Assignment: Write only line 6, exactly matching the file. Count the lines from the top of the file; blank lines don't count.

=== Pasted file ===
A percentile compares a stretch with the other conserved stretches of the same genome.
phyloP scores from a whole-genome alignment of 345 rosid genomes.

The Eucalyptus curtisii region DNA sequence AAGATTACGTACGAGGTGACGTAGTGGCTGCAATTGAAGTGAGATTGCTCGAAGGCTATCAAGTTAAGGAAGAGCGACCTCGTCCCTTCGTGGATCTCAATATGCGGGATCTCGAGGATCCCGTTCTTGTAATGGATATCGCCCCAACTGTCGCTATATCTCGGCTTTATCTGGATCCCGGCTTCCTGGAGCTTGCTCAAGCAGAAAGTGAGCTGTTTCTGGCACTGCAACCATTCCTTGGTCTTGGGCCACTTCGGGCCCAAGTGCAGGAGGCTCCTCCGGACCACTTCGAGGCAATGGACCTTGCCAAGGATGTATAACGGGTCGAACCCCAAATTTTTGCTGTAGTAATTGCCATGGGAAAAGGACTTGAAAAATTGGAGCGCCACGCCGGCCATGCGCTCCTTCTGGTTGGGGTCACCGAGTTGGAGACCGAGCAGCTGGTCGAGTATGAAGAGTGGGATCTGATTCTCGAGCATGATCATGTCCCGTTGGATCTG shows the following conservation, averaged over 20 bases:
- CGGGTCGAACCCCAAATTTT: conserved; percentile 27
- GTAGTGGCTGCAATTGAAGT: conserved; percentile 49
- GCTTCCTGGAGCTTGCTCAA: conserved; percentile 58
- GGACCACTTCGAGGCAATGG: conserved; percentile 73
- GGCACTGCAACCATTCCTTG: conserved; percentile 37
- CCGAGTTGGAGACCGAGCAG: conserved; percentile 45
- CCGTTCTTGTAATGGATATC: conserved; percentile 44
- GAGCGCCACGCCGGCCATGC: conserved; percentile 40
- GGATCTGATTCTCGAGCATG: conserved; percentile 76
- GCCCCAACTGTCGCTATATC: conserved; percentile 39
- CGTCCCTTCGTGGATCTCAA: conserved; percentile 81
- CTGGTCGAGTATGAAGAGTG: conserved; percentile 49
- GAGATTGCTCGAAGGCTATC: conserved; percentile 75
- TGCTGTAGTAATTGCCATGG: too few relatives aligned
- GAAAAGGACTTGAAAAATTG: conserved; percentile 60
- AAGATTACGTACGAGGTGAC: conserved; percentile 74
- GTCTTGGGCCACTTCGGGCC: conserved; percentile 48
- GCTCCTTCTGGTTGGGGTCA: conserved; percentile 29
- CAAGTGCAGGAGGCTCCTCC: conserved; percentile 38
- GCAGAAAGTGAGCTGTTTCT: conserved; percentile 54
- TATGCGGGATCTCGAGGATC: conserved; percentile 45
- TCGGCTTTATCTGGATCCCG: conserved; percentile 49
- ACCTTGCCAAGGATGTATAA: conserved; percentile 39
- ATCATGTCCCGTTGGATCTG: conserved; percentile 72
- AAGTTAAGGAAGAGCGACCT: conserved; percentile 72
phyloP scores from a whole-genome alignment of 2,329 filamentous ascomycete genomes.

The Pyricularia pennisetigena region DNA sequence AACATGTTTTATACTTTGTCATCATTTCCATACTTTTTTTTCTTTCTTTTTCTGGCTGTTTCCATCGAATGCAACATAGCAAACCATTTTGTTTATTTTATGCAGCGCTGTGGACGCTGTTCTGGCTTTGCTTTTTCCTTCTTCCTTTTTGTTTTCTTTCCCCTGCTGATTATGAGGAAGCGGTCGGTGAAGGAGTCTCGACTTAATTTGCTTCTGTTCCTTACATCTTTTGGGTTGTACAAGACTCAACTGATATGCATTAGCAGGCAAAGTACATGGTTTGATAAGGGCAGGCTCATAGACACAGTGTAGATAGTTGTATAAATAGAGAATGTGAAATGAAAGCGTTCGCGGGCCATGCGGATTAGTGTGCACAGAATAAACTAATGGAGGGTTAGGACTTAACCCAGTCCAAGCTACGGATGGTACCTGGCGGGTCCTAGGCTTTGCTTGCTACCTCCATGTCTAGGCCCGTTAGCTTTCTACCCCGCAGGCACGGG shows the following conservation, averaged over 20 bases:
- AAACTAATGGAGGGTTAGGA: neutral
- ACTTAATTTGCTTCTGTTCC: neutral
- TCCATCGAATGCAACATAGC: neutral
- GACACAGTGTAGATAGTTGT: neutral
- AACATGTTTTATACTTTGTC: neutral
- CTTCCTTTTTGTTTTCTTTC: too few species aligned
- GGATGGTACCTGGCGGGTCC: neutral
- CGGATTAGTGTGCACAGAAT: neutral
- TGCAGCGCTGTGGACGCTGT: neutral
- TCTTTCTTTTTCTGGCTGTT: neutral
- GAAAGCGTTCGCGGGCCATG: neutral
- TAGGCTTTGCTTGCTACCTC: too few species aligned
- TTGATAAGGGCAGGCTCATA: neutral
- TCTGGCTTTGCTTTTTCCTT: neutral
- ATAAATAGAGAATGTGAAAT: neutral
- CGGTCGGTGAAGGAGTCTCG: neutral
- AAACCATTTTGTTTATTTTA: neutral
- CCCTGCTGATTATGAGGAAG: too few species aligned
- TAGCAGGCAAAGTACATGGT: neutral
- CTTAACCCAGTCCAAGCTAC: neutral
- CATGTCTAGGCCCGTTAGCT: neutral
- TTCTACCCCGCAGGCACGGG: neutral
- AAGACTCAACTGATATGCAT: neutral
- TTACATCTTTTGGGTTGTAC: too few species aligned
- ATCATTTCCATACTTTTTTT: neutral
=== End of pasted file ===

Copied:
- GCTTCCTGGAGCTTGCTCAA: conserved; percentile 58